Have you seen the Master Gardeners’ colorful flower garden that is blooming at the Agricultural and Natural Resources Building in Gettysburg? If you drive past on Old Harrisburg Rd. you really should take a few minutes (or more) to
drive in and look at our flowers close up. The Master Gardeners obtain the flowers from Penn State in order to evaluate them for homeowners’ gardens and to give Penn State a good idea how various flowers perform all over the state. This is the third year Adams Co. Master
Gardeners have participated in the program.
You will see several of the Wave petunias--misty lilac, pink or purple. We also have Tidal wave cherry, which is growing by leaps and bounds. In addition, we have Rudbeckia "Indian Summer"—its flowers measure almost 6 inches
across. There is a Gazania daisy, a marigold "Bonanza Bolero", and several verbenas. These are the flowers most of us love and use as staples in summer gardens.
Some more unusual flowers include angelonia "Angel mist purple stripe." We grew this one last year and it was extremely successful—in fact it was chosen a plant of the year. The cut flowers of angelonia will last almost 2 weeks in
a bouquet. We have two unusual flowers—celosia "Amigo Mahogony—a beautiful dark red with dark leaves and Trachelium in two colors—Devotion blue and Devotion white.
We are evaluating two shrubs—a vitex, which we obtained last year. It is now covered with light blue flowers that are similar to butterfly bush flowers. The foliage is exceptional—all the leaves are perfect. It seems that no
insects like the vitex. This bush usually dies back to the ground and needs to be heavily pruned in spring. It is more commonly seen in the South. The vitex is also known as chaste tree from the family Verbenaceae.
Vitex is often mistaken also for butterfly bush (Buddleia). A plant grows 10'-20' and blooms on new wood in summer with a great flush that makes the tree look like a purple or blue cloud, then blooms are sporadic until early fall.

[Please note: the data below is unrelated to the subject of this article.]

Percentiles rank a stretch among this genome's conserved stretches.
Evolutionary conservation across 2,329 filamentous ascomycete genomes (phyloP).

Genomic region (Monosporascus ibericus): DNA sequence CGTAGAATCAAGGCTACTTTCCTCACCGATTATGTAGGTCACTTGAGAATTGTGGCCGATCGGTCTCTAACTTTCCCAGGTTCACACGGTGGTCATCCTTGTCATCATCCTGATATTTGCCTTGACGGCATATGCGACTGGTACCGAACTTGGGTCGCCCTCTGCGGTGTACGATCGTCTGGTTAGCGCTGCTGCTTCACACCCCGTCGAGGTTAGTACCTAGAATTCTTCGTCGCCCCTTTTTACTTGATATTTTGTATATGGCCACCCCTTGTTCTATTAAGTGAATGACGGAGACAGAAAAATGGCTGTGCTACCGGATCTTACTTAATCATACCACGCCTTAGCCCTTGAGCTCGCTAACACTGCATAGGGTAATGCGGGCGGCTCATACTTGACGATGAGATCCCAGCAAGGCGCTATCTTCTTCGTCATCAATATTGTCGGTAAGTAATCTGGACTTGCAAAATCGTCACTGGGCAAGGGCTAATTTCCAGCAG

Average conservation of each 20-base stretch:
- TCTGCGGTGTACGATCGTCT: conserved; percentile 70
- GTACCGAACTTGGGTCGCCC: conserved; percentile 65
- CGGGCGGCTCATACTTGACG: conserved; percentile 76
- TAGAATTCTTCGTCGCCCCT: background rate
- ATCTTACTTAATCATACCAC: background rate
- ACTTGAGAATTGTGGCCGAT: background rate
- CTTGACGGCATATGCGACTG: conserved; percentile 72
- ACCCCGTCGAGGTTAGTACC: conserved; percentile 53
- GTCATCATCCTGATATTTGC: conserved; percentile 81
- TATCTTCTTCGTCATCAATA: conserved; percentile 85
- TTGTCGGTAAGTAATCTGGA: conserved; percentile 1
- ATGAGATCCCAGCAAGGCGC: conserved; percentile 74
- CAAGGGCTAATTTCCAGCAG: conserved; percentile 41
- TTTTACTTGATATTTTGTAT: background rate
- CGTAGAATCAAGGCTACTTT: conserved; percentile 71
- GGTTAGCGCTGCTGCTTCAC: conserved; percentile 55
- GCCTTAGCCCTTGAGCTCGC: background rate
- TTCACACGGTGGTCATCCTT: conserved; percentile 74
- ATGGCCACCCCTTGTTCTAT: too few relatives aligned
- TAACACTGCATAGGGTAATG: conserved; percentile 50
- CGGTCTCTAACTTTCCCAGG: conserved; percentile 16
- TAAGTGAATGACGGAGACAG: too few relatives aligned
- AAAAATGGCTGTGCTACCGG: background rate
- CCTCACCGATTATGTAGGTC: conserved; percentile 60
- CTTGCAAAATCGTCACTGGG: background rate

Not only is the tree strikingly beautiful when in full bloom, but it is fragrant as well, and attracts pollinating bees! Following flowers, a fleshy but inconspicuous fruit forms that contains four seeds. These are sometimes used as seasoning, like pepper. Mature trees
develop a blocky grey bark, and are deciduous in cold weather
The vitex is easy to grow in fertile, well-drained soil--not hard to grow in almost any soil that has good drainage! . The chaste tree can take care of itself admirably, but can be pushed along with fertilizer and mulching around
the plant. If pruning is desired to control the size, it should be done in winter, since blooms form on new wood. It is hardly ever disturbed by pests or disease, but is susceptible to mushroom root rot and nematodes.
Light: Sun to shade.
Moisture: Moderate to moist, well drained soil.
Hardiness: USDA Zones 6-10.
Propagation: Cuttings; easy to root in warm weather
Our other shrub is a weigela. Wine & Roses is its name and I’m sure it will live up to its name. This is the first year we have grown this shrub so there are no flowers yet, but next year we are expecting great things. Wine & Roses
is the first, truly purple-leafed Weigela.
By all accounts, this is a plant development breakthrough. Wine & Roses shines from spring to fall by combining colorful foliage and intensely colored, funnel-shaped flowers. As a garden shrub Wine & Roses is a strong grower with
no serious insect or disease problems. Reaching a mature height of four to five feet, it may be easily trimmed to maintain lower height.
It can be used as a hedge, as a foundation plant, or it can be effectively integrated into a shrub or perennial border to provide season-long color. It is also perfect for use in a Hummingbird garden or cut flower garden. Like many
perennials, a light shearing after it blooms in mid-spring will often be rewarded with a second bloom. To achieve its best foliage color it is essential to plant Wine & Roses in full sun. Sunlight brings out the dark pigment that gives Wine & Roses its dark purple leaf
Our garden is still being constructed—next year it will double in size and the Master Gardeners have many plans for expansion and programs. The garden is open to the public, and we are eager to talk about our beautiful plants. Just
come out to the Ag. Building and see our garden any time.
other articles by Martie Young